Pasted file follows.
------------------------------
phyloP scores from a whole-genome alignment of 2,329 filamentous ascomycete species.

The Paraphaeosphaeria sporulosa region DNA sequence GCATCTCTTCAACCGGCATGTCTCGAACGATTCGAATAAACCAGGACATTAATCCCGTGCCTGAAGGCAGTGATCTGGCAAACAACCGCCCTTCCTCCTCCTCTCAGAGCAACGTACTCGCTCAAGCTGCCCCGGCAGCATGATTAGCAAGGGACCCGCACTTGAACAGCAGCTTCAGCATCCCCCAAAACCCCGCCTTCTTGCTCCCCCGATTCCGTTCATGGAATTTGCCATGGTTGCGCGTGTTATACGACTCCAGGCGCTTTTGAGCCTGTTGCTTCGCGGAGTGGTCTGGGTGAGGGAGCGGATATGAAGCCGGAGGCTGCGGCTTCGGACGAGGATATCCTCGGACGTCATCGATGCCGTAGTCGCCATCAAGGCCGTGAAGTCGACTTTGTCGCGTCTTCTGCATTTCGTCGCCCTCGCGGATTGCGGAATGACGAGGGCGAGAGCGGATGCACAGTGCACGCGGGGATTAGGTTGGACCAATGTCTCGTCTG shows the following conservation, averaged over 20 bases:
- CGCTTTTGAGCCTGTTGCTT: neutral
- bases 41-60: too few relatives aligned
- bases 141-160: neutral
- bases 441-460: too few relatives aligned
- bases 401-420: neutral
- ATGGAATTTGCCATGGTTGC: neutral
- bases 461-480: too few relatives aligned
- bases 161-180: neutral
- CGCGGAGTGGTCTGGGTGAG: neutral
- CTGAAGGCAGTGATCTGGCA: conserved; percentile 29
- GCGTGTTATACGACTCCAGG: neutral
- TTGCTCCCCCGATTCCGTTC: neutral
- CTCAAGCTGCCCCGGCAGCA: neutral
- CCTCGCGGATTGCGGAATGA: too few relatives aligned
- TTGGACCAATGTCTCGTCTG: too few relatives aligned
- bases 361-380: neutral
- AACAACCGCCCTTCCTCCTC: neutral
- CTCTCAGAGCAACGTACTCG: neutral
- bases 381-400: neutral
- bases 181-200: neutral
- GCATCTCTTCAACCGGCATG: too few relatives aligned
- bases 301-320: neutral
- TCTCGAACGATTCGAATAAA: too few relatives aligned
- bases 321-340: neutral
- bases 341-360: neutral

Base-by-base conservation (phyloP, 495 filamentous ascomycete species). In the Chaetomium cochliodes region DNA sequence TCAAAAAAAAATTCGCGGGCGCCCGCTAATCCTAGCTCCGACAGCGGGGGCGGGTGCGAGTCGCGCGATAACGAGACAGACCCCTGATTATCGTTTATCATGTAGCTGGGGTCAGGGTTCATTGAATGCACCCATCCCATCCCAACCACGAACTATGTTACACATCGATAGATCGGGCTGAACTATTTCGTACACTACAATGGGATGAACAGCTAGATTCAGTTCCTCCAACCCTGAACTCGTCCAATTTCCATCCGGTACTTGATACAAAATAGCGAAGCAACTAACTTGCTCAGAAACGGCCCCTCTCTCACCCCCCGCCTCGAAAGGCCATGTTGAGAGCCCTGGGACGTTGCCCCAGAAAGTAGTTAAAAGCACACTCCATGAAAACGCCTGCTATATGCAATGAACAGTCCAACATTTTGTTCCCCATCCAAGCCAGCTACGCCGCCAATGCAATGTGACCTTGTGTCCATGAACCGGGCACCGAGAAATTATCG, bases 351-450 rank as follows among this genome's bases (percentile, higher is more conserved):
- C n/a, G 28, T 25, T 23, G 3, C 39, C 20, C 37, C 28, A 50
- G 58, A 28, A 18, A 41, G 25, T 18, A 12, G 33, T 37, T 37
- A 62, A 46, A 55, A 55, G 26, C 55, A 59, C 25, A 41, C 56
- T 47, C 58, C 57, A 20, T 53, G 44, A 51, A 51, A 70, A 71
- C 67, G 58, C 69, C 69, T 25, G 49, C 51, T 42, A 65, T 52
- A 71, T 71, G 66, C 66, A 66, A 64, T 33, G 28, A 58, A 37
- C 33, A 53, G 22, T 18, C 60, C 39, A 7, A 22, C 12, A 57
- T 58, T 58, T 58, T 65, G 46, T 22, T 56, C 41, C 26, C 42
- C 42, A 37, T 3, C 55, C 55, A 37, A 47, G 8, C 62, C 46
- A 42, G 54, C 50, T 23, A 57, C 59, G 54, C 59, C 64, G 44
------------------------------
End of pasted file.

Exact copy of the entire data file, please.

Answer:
phyloP scores from a whole-genome alignment of 2,329 filamentous ascomycete species.

The Paraphaeosphaeria sporulosa region DNA sequence GCATCTCTTCAACCGGCATGTCTCGAACGATTCGAATAAACCAGGACATTAATCCCGTGCCTGAAGGCAGTGATCTGGCAAACAACCGCCCTTCCTCCTCCTCTCAGAGCAACGTACTCGCTCAAGCTGCCCCGGCAGCATGATTAGCAAGGGACCCGCACTTGAACAGCAGCTTCAGCATCCCCCAAAACCCCGCCTTCTTGCTCCCCCGATTCCGTTCATGGAATTTGCCATGGTTGCGCGTGTTATACGACTCCAGGCGCTTTTGAGCCTGTTGCTTCGCGGAGTGGTCTGGGTGAGGGAGCGGATATGAAGCCGGAGGCTGCGGCTTCGGACGAGGATATCCTCGGACGTCATCGATGCCGTAGTCGCCATCAAGGCCGTGAAGTCGACTTTGTCGCGTCTTCTGCATTTCGTCGCCCTCGCGGATTGCGGAATGACGAGGGCGAGAGCGGATGCACAGTGCACGCGGGGATTAGGTTGGACCAATGTCTCGTCTG shows the following conservation, averaged over 20 bases:
- CGCTTTTGAGCCTGTTGCTT: neutral
- bases 41-60: too few relatives aligned
- bases 141-160: neutral
- bases 441-460: too few relatives aligned
- bases 401-420: neutral
- ATGGAATTTGCCATGGTTGC: neutral
- bases 461-480: too few relatives aligned
- bases 161-180: neutral
- CGCGGAGTGGTCTGGGTGAG: neutral
- CTGAAGGCAGTGATCTGGCA: conserved; percentile 29
- GCGTGTTATACGACTCCAGG: neutral
- TTGCTCCCCCGATTCCGTTC: neutral
- CTCAAGCTGCCCCGGCAGCA: neutral
- CCTCGCGGATTGCGGAATGA: too few relatives aligned
- TTGGACCAATGTCTCGTCTG: too few relatives aligned
- bases 361-380: neutral
- AACAACCGCCCTTCCTCCTC: neutral
- CTCTCAGAGCAACGTACTCG: neutral
- bases 381-400: neutral
- bases 181-200: neutral
- GCATCTCTTCAACCGGCATG: too few relatives aligned
- bases 301-320: neutral
- TCTCGAACGATTCGAATAAA: too few relatives aligned
- bases 321-340: neutral
- bases 341-360: neutral

Base-by-base conservation (phyloP, 495 filamentous ascomycete species). In the Chaetomium cochliodes region DNA sequence TCAAAAAAAAATTCGCGGGCGCCCGCTAATCCTAGCTCCGACAGCGGGGGCGGGTGCGAGTCGCGCGATAACGAGACAGACCCCTGATTATCGTTTATCATGTAGCTGGGGTCAGGGTTCATTGAATGCACCCATCCCATCCCAACCACGAACTATGTTACACATCGATAGATCGGGCTGAACTATTTCGTACACTACAATGGGATGAACAGCTAGATTCAGTTCCTCCAACCCTGAACTCGTCCAATTTCCATCCGGTACTTGATACAAAATAGCGAAGCAACTAACTTGCTCAGAAACGGCCCCTCTCTCACCCCCCGCCTCGAAAGGCCATGTTGAGAGCCCTGGGACGTTGCCCCAGAAAGTAGTTAAAAGCACACTCCATGAAAACGCCTGCTATATGCAATGAACAGTCCAACATTTTGTTCCCCATCCAAGCCAGCTACGCCGCCAATGCAATGTGACCTTGTGTCCATGAACCGGGCACCGAGAAATTATCG, bases 351-450 rank as follows among this genome's bases (percentile, higher is more conserved):
- C n/a, G 28, T 25, T 23, G 3, C 39, C 20, C 37, C 28, A 50
- G 58, A 28, A 18, A 41, G 25, T 18, A 12, G 33, T 37, T 37
- A 62, A 46, A 55, A 55, G 26, C 55, A 59, C 25, A 41, C 56
- T 47, C 58, C 57, A 20, T 53, G 44, A 51, A 51, A 70, A 71
- C 67, G 58, C 69, C 69, T 25, G 49, C 51, T 42, A 65, T 52
- A 71, T 71, G 66, C 66, A 66, A 64, T 33, G 28, A 58, A 37
- C 33, A 53, G 22, T 18, C 60, C 39, A 7, A 22, C 12, A 57
- T 58, T 58, T 58, T 65, G 46, T 22, T 56, C 41, C 26, C 42
- C 42, A 37, T 3, C 55, C 55, A 37, A 47, G 8, C 62, C 46
- A 42, G 54, C 50, T 23, A 57, C 59, G 54, C 59, C 64, G 44